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Volume 31

The 31st Algonquian Conference was held at the Museums at Prophetstown in Lafayette, Indiana October 28-31, 1999 in conjunction with the 9th Annual Woodland Nations History Conference. Twenty-six of the papers presented at the conference are included in the Papers of the Thirty-First Algonquian Conference, edited by John D. Nichols, published by the University of Manitoba.

Pp. viii, 427. Illus., maps 9×6″ (paperback). ISSN 0031-5671; v.31.


Jeffrey P. Blick

The Archaeology and Ethnohistory of the Dog in Virginia Algonquian Culture as Seen from Weyanoke Old Town

Alan Caldwell and Monica Macaulay

The Current Status of the Menominee Language

David J. Costa

Miami-Illinois Tribe Names

Regna Darnell

The Primacy of Writing and thePersistence of the Primitive

William W. Giffin

Destruction of Delaware and Miami Towns in the Aftermath of the Battle of Tippecanoe: The Impact of Perspective on History

Ives Goddard

The Historical Origins of Cheyenne Inflections

Elizabeth A. M. Guerrier

Ethnographic Inventions: The Construction and Commodification of the Shaman through Anthropological Discourse

Doug Hamm and Louis Bird

Amoe: Legends of the Omushkegowak

Bill Jancewicz

Naskapi Discourse: Analysis of a Contemporary Text

Ikuyo Kaneko

Velar Spirantization and Velar Phonemes in Blackfoot

John S. Long

Local Control of First Nations Education: the Event and the Process

Michael McCafferty

Wabash, its Meaning and History

Dianne McDaniel

Tar Creek Superfund Site “The Only Superfund Site That Is Used as a Recreational Area”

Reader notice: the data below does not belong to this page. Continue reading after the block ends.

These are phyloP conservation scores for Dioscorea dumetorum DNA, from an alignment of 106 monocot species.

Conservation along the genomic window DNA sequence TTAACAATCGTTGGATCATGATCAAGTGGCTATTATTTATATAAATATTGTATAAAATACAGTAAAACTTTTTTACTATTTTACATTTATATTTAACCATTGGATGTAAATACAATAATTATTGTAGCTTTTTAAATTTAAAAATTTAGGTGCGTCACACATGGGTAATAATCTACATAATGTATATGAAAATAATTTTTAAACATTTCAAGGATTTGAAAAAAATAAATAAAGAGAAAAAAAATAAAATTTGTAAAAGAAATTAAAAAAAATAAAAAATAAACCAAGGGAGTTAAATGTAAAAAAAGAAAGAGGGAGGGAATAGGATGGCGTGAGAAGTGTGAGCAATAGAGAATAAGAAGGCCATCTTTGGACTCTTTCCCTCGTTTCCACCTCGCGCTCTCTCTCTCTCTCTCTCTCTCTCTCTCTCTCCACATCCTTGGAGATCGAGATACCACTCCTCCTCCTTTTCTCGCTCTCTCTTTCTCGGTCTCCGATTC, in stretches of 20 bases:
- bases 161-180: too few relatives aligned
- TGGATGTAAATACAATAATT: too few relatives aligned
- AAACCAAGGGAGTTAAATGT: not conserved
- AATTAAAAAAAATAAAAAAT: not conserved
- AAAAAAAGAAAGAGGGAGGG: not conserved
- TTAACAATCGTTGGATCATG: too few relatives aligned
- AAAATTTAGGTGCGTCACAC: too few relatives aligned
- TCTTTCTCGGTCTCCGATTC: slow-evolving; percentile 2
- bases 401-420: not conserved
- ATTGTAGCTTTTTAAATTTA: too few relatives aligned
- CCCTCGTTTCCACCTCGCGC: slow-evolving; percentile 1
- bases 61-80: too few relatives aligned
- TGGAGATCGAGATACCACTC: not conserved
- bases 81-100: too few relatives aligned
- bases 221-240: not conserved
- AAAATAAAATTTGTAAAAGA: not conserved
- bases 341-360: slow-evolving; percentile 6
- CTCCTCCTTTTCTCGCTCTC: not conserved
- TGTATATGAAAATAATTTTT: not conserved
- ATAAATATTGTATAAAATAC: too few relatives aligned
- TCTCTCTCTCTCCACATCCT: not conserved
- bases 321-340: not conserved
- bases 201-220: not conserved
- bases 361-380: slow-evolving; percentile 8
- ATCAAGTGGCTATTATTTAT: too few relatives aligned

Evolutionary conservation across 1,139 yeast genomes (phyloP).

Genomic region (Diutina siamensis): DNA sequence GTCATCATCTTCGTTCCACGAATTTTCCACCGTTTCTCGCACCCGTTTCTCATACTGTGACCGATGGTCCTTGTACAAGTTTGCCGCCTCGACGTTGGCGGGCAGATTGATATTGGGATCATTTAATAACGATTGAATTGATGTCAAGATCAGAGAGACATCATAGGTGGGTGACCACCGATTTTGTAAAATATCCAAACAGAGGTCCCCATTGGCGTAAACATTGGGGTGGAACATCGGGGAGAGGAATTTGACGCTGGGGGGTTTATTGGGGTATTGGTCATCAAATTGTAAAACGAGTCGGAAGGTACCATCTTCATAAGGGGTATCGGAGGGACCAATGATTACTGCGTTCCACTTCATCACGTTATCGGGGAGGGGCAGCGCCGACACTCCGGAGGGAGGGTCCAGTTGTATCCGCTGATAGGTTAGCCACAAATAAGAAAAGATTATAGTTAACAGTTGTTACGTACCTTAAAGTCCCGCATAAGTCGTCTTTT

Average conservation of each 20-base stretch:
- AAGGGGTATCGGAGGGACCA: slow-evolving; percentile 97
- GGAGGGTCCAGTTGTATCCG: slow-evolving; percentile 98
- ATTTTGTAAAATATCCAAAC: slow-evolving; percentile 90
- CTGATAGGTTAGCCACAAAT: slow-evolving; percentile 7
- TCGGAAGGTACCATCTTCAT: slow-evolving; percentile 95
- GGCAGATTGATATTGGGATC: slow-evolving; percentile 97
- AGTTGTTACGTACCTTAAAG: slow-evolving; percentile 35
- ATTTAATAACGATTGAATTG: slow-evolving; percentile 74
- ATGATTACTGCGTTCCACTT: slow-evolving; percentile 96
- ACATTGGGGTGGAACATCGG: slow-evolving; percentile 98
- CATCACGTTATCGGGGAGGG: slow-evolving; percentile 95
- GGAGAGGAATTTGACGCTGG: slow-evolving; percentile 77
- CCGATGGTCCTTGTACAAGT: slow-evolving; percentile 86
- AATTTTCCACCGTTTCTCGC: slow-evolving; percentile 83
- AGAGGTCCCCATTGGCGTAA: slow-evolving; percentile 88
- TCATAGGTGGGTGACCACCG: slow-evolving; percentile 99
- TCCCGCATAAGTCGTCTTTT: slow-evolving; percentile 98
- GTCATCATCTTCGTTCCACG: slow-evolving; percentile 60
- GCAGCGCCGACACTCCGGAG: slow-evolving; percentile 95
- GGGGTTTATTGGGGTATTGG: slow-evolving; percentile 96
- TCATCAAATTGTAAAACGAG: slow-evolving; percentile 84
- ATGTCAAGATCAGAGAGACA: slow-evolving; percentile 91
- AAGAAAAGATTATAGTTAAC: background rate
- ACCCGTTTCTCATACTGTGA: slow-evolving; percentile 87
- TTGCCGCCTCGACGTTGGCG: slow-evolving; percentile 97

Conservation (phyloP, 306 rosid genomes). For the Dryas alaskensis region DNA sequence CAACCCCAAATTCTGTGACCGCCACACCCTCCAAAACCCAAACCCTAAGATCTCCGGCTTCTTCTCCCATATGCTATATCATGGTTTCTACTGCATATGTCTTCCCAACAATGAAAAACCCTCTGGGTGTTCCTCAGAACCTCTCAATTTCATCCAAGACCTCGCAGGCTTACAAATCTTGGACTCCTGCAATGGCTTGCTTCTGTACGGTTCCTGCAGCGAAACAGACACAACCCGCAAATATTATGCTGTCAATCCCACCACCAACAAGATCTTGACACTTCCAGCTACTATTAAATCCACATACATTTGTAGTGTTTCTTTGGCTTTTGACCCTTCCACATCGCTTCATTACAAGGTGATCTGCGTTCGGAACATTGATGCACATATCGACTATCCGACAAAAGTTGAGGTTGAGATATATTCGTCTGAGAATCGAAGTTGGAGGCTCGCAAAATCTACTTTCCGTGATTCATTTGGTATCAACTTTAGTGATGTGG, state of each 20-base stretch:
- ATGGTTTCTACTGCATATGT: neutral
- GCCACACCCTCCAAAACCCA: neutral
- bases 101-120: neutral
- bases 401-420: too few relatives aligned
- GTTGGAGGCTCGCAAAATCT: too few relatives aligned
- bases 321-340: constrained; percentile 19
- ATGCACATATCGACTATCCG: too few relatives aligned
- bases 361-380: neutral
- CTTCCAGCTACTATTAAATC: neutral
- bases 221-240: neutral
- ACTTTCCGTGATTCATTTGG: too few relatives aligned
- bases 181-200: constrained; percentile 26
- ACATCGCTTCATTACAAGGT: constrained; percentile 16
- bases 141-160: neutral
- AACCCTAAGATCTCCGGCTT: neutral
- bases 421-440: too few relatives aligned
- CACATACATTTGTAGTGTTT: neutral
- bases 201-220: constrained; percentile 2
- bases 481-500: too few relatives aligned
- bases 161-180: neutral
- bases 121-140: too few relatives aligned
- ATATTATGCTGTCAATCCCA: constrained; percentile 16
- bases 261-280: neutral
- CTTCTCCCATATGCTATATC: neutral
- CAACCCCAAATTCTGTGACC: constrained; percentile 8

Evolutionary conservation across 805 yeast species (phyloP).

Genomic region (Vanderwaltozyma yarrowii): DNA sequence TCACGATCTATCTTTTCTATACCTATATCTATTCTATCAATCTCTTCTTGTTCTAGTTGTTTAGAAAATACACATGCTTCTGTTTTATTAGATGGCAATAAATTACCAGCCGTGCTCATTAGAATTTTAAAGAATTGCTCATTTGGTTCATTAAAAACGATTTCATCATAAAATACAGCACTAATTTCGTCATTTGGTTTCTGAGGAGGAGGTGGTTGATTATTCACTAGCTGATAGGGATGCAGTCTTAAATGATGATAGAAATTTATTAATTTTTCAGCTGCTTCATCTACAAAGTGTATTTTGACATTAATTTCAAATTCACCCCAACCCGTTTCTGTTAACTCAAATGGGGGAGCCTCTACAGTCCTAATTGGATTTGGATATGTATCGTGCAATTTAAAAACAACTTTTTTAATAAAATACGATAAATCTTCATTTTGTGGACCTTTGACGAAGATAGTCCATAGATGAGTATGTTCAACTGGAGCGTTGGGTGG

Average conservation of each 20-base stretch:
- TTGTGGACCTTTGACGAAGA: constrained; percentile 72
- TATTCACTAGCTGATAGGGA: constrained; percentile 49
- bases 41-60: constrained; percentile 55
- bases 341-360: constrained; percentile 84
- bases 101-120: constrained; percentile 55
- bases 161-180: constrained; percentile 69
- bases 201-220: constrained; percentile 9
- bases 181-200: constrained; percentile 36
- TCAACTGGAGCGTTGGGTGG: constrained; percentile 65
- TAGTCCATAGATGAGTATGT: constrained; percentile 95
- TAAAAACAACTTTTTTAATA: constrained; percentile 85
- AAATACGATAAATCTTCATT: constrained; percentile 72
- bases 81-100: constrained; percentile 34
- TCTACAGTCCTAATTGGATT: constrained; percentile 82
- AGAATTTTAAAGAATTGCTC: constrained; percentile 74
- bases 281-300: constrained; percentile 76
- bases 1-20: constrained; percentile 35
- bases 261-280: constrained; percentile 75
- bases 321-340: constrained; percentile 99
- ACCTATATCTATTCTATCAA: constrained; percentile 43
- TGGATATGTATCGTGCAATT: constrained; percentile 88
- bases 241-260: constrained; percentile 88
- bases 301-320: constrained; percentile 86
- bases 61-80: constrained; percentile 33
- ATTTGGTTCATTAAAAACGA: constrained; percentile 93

Marianne Milligan

A New Look at Menominee Vowel Harmony

Eve Ng

Adnominal Demonstrative Words in Passamaquoddy

Cath Oberholtzer

Silk Ribbonwork: Unravelling the Connections

Selene Phillips

Nin Bi-minwadjim (I bring Good News): The Lac Courte Oreilles Journal

Richard J. Preston

How Cultures Remember: Traditions of the James Bay Cree and of Canadian Quakers

Susan M. Preston

Exploring the Eastern Cree Landscape: Oral Tradition as Cognitive Map

Mark F. Ruml

The De-sacralization of the Pow-wow? Some Initial Observations

Theresa M. Schenck

“We Subsist upon Indian Charity”: George Nelson and the Wisconsin Ojibwa

David J. Silverman

Losing the Language: The Decline of Algonquian Tongues and the Challenge of Indian Identity in Southern New England

Nicholas N. Smith

Between the Lines: Notes and Insights from Forty-eightYears among the Wabanaki

Rodney Stabb

Hypolite Bolon Père et Fils: Interpreters to the Delawares (and Other Prairie Algonquians)

Rhonda Telford

Anishinabe Interest in Islands, Fish and Water

Willard Walker

The Passamaquoddies and Their Priests